Night sweats can result from something as simple as wearing or sleeping on synthetic fabrics, which trap heat and prevent the skin from cooling adequately. Other culprits may include consuming alcohol or spicy foods close to bedtime. A less obvious cause may be your hormones
Q. How can I prevent night sweats (and should I be concerned about them)?
A. Waking up with your pajamas and sheets soaked with perspiration disrupts your rest and is potentially a symptom of an underlying health problem. The first step is to figure out why you’re sweating.
Night sweats can result from something as simple as wearing synthetic fabrics (such as polyester or nylon), which trap heat and prevent the skin from cooling adequately. Sheets made from synthetic fibers can have the same effect. Other culprits may include consuming alcohol or spicy foods close to bedtime, so take a look at your diet.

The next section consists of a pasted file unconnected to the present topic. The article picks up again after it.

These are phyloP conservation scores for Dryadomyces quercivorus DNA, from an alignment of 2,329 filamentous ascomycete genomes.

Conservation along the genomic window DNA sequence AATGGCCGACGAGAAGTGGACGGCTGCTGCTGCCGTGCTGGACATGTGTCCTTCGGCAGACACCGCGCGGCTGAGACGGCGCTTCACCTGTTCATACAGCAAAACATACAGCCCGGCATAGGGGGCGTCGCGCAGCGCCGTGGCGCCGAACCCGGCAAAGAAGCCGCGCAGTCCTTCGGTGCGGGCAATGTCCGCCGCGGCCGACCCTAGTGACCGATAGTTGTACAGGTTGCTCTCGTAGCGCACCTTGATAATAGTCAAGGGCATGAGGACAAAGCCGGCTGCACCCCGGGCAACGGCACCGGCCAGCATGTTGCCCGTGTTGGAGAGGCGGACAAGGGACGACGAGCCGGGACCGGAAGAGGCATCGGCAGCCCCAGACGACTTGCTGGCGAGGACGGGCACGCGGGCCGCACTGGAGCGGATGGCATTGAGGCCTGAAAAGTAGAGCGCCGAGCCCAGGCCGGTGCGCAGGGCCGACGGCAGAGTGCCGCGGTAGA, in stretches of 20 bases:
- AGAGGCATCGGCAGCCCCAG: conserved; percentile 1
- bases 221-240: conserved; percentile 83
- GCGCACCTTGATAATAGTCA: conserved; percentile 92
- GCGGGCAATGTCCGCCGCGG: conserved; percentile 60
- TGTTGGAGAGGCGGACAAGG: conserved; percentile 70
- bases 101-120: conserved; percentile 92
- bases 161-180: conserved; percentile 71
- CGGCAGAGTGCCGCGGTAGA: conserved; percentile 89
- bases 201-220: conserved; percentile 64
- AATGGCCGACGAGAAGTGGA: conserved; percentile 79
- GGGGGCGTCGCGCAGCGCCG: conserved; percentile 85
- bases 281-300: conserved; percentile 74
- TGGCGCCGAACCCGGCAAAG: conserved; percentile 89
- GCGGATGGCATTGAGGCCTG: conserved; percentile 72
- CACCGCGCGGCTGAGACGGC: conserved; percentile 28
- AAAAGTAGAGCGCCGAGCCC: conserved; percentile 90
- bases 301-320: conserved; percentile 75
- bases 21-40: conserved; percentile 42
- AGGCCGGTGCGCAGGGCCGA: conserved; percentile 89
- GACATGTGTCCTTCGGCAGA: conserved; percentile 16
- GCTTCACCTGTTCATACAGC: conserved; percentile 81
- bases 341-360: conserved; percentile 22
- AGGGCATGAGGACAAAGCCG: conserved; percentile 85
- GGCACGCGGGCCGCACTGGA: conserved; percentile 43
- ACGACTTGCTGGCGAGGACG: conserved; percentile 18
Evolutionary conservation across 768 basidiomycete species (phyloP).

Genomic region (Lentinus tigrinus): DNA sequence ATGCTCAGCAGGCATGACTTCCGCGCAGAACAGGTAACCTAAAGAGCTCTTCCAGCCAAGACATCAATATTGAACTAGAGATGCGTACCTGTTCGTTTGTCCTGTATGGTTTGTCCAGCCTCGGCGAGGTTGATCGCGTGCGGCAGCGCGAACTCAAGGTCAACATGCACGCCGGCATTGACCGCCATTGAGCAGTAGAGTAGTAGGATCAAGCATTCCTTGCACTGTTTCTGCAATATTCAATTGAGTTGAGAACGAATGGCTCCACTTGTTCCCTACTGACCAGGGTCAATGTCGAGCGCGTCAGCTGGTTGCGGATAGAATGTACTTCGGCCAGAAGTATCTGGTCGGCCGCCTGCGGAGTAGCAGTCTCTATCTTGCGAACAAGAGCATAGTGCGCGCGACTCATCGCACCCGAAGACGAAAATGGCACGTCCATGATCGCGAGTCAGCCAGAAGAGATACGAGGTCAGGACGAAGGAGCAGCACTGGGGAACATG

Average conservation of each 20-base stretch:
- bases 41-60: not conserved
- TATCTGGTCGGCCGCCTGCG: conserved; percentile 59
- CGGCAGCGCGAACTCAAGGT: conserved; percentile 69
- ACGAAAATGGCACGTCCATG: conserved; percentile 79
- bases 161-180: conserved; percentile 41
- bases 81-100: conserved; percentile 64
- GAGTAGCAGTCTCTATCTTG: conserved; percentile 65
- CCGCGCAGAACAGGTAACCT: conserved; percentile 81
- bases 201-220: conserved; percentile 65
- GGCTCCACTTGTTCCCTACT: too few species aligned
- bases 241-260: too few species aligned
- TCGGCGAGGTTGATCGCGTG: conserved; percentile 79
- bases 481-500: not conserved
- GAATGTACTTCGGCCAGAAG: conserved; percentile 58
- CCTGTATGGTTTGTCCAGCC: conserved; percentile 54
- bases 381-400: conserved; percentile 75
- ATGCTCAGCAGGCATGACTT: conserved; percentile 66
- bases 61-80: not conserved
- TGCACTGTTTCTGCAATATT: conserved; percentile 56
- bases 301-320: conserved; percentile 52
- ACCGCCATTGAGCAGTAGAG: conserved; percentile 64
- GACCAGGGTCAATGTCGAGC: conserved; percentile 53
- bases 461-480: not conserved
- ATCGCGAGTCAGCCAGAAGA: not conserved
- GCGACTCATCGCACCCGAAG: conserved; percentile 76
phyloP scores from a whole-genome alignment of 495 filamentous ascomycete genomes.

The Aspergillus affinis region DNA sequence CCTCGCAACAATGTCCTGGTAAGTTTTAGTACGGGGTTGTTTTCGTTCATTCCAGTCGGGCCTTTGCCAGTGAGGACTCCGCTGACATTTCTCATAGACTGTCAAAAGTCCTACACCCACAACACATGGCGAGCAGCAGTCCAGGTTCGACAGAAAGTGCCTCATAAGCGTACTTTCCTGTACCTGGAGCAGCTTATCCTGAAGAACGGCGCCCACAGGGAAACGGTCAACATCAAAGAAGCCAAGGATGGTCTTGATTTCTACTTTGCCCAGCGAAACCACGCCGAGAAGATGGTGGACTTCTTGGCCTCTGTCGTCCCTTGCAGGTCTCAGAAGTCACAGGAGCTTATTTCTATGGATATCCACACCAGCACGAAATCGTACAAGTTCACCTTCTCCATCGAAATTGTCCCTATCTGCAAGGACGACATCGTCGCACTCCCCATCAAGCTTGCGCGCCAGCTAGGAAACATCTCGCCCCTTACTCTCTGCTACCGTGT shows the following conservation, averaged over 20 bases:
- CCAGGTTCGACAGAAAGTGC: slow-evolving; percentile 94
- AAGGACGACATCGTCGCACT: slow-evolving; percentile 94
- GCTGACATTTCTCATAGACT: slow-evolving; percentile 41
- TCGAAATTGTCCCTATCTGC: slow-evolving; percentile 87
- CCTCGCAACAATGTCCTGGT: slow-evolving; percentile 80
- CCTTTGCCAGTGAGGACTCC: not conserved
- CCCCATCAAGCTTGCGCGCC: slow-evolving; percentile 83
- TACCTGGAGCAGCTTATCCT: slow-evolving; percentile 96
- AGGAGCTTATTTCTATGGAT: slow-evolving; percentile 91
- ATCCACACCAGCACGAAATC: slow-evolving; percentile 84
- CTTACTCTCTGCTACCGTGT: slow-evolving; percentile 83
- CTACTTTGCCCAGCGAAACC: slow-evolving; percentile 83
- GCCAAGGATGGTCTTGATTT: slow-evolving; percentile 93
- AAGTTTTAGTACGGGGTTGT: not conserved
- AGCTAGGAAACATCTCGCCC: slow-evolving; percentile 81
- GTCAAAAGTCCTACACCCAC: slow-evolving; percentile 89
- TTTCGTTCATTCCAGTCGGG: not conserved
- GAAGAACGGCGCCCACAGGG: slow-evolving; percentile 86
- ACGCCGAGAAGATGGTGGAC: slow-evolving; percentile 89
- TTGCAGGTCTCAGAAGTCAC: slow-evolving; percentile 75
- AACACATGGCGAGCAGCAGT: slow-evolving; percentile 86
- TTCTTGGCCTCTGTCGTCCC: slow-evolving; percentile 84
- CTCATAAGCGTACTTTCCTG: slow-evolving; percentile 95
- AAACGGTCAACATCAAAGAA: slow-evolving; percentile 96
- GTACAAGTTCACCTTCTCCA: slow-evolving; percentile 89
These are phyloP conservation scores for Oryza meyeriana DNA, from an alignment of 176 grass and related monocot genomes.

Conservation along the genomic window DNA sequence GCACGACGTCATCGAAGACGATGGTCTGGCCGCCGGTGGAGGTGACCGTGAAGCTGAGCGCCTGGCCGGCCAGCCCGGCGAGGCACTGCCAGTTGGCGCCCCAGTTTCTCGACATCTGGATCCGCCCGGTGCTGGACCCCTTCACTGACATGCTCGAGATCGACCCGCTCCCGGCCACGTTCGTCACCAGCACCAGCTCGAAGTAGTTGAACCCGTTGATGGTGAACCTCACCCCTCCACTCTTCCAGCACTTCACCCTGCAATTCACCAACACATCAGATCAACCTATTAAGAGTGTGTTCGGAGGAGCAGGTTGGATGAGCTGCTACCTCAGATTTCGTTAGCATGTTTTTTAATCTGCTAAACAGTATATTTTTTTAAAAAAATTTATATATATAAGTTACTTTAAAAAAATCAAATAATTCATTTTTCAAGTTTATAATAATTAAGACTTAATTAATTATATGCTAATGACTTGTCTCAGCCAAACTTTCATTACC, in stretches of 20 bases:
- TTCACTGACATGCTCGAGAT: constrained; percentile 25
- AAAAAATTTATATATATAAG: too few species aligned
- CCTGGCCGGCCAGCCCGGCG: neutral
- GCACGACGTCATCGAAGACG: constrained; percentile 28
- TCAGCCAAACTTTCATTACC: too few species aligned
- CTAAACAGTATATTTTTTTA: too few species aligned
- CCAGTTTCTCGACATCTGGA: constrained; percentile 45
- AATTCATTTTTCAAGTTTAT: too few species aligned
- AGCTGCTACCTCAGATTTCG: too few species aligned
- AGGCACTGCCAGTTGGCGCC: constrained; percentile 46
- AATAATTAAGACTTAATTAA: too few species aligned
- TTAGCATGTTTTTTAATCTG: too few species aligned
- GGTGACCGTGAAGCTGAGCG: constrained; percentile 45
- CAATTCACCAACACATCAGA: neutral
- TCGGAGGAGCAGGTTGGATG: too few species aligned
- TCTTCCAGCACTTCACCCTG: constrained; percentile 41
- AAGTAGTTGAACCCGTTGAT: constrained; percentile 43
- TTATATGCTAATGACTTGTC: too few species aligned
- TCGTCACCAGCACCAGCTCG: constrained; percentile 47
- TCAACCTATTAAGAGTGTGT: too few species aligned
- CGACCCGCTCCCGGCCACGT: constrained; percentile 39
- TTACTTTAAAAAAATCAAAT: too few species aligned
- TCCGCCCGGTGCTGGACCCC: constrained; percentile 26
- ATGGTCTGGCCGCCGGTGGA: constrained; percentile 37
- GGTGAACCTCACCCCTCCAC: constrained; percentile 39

A less obvious cause may be your hormones. Fluctuations during your menstrual cycle, menopause, or andropause (male menopause) can contribute to night sweats. Some medications—such as Zoloft, Prozac, or Paxil—can leave you with soaked sheets. Diabetes or sleep apnea—or even less common conditions such as HIV or tuberculosis—can also cause night sweating. If you have reason to believe you have any of these serious health conditions, consult a doctor.
Easy ways to improve your sleep environment—whatever is causing your sweating—include switching to 100 percent cotton sleepwear and bedding, keeping your bedroom on the cool side (try cracking a window and/or using a fan), and taking a cool shower before bed.
This Q&A was written by Victoria Dolby Toews, MPH, author of the The Soy Sensation (McGraw-Hill, 2002) and The Green Tea Book (Avery, 1998).